“I don’t know which one is weirder − the 10 knots or the no vessel movements at night.. It’s going to be almost impossible for a port to run if those go into effect.”
“It’s as if NOAA wants Florida to hand up a ‘closed for business’ sign.”
The expansive and unjustified restrictions to offshore development didn’t come out of thin air. Following the settlement of a lawsuit filed in 2020 by activists challenging BOEM’s assessment of the risks to the Rice’s whale, a coalition of environmental groups led by Earthjustice submitted a plan to essentially halt commerce – and energy development – in the Gulf. The petition’s demands were largely satisfied by the Department of Interior’s new restrictions.
More Mixed Messages on Domestic Production
The White House is not a passive player in activists’ “sue and settle” strategy – according to Senator Joe Manchin (D-WV), the revised Lease Sale 261 is evidence that the Biden administration “continues to kowtow to radical environmentalists at the expense of American energy security.”
Despite ongoing calls for increased domestic production from Biden’s cabinet officials, the administration keeps making moves to block resource-rich federal lands and waters from development. Notably, the acreage withdrawn from Lease Sale 261 is particularly high potential, as National Ocean Industries Association President Erik Milito described to Fox News Digital:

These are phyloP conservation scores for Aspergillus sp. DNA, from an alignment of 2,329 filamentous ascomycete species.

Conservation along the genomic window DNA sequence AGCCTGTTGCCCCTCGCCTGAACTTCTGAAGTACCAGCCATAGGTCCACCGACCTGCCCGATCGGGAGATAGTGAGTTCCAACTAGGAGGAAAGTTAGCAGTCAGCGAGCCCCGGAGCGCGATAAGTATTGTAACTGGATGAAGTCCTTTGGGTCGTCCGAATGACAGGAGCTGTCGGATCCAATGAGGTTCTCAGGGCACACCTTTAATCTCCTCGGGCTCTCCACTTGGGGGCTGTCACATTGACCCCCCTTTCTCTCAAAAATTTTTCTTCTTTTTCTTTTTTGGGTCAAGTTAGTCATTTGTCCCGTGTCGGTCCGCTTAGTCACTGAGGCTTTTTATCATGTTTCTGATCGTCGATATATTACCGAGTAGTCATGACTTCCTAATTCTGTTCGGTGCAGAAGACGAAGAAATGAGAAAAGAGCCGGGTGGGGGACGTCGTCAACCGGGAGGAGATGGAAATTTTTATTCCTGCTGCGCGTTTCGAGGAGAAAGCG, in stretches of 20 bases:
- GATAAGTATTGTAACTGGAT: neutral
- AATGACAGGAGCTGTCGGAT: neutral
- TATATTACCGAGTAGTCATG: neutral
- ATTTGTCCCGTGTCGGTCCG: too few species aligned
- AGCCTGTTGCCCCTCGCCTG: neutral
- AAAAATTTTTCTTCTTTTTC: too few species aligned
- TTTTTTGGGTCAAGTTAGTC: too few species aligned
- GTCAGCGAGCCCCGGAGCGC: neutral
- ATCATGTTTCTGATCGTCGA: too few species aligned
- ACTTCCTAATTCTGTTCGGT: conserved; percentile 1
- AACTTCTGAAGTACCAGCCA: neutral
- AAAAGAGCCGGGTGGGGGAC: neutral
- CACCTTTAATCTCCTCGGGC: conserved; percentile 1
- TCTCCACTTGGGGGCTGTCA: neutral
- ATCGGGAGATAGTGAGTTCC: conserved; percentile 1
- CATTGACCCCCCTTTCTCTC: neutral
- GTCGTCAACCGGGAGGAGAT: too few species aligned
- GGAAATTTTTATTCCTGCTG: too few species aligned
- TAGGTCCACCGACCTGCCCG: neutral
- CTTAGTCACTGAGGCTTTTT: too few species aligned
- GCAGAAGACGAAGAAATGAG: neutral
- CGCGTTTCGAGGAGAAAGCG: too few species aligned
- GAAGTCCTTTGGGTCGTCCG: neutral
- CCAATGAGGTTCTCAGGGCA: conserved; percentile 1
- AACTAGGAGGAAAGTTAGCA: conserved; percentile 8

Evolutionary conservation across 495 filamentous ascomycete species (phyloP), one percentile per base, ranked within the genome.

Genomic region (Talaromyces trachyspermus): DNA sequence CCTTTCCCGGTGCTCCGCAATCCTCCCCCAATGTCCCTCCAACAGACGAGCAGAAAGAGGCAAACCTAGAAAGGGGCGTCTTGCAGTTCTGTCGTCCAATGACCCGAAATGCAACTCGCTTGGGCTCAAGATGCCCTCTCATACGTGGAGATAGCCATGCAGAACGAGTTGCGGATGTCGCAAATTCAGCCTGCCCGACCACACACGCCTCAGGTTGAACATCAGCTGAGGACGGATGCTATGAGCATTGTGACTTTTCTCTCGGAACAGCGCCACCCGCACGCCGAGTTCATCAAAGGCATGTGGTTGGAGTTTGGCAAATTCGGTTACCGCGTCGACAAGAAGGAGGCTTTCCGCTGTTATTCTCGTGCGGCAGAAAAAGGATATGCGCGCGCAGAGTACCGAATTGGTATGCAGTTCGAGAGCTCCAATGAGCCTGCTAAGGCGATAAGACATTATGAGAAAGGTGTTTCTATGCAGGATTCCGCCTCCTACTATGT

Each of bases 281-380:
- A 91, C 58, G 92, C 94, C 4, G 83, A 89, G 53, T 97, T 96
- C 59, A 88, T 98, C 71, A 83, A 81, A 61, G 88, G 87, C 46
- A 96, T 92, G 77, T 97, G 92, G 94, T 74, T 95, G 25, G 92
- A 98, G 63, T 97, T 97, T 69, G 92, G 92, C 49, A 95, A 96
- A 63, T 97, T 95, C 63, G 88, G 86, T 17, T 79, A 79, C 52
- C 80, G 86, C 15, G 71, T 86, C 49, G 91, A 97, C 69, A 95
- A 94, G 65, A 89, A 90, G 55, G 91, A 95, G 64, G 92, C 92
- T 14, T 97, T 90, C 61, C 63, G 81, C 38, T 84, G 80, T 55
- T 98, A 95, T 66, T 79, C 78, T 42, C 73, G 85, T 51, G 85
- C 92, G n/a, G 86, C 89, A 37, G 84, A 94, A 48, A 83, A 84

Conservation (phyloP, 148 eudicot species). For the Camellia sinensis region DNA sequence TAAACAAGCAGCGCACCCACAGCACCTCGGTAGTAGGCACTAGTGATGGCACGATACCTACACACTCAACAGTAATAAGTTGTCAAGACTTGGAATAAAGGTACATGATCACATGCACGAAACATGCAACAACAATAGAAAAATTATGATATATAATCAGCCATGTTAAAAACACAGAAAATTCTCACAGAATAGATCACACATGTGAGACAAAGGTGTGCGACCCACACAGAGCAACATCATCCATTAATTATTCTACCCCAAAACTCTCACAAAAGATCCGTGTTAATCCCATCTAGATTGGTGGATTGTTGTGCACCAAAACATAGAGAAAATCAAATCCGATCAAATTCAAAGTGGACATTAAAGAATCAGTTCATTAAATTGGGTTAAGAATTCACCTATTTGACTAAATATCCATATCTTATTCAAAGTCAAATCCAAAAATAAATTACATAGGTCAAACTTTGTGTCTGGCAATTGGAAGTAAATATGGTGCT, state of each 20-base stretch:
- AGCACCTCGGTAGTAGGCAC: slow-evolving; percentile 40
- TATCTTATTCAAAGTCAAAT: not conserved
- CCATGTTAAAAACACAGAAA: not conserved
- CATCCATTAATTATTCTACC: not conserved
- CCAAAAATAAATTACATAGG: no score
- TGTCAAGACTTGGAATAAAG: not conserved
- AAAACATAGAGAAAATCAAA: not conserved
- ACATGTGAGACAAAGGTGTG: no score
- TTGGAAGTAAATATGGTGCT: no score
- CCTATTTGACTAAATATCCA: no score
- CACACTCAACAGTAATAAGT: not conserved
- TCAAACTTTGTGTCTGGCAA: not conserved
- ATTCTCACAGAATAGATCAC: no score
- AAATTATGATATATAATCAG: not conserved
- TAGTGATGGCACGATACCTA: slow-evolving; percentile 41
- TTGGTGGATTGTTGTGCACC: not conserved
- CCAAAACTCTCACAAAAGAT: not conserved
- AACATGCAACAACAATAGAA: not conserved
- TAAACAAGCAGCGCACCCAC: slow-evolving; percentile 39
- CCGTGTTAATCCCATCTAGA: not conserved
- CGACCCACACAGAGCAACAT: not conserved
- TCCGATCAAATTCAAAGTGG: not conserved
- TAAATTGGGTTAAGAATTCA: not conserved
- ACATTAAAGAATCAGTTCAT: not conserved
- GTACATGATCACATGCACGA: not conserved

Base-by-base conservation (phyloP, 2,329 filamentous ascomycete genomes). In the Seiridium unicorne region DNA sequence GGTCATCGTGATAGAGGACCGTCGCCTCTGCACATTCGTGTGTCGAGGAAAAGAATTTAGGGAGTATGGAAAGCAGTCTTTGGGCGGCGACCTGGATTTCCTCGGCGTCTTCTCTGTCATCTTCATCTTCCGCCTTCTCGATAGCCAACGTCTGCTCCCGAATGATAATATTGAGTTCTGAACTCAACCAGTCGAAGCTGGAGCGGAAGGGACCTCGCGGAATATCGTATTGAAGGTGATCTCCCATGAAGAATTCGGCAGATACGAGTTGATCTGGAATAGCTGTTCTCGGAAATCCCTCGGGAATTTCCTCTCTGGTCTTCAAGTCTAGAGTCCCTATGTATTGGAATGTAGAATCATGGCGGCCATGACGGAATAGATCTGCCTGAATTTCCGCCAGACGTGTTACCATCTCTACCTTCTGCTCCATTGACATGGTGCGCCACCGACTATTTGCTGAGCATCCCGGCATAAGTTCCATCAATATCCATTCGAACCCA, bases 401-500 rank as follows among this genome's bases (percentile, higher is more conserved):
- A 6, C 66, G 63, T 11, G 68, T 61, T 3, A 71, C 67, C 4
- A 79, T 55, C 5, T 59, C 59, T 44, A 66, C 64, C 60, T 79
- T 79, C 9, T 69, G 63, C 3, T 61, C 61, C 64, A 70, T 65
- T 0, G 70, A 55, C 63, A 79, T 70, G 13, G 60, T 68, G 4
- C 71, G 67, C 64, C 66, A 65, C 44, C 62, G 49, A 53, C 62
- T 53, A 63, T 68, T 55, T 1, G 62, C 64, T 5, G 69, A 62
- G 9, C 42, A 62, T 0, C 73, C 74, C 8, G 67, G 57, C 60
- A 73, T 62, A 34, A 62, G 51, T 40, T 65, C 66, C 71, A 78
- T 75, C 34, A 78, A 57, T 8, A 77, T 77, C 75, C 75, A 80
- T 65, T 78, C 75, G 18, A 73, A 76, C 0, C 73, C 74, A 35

“The biggest impact will be on the reduced acreage that is going to be offered in the lease sale… That is a massive amount of highly-prospective acreage that could lead to energy production, especially when you consider that there are producing facilities in the proximity of some of that acreage.”
After what’s left of Lease Sale 261, there are no more offshore lease sales scheduled, as the White House continues to stall on finalizing a legally-mandated five-year offshore leasing program. API’s Holly Hopkins pointed out the extraordinary risks, and potential illegality, of withholding the five-year plan:
“Today’s announcement leaves American energy developers in a period of extended uncertainty, with no future offshore lease sales scheduled. This action defies Congress’s mandate in the Inflation Reduction Act, jeopardizes U.S. energy security and violates the Biden administration’s energy obligations to the American people.”
While gas prices rise across the country, increased leases – and production – in the Gulf of Mexico would have a material impact on national crude oil supply. According to the U.S. Energy Information Administration, the Gulf of Mexico is “one of the most important regions for energy resources,” with federal offshore production accounting for 15 percent of total U.S. crude oil production.
Bottom Line: Offshore energy development in the Gulf of Mexico is key in helping the United States achieve energy security and meeting environmental goals. But while American household energy prices climb, the Biden administration continues to cater to activists’ demands by obstructing, delaying, and using every excuse in the playbook to effectively stunt American energy.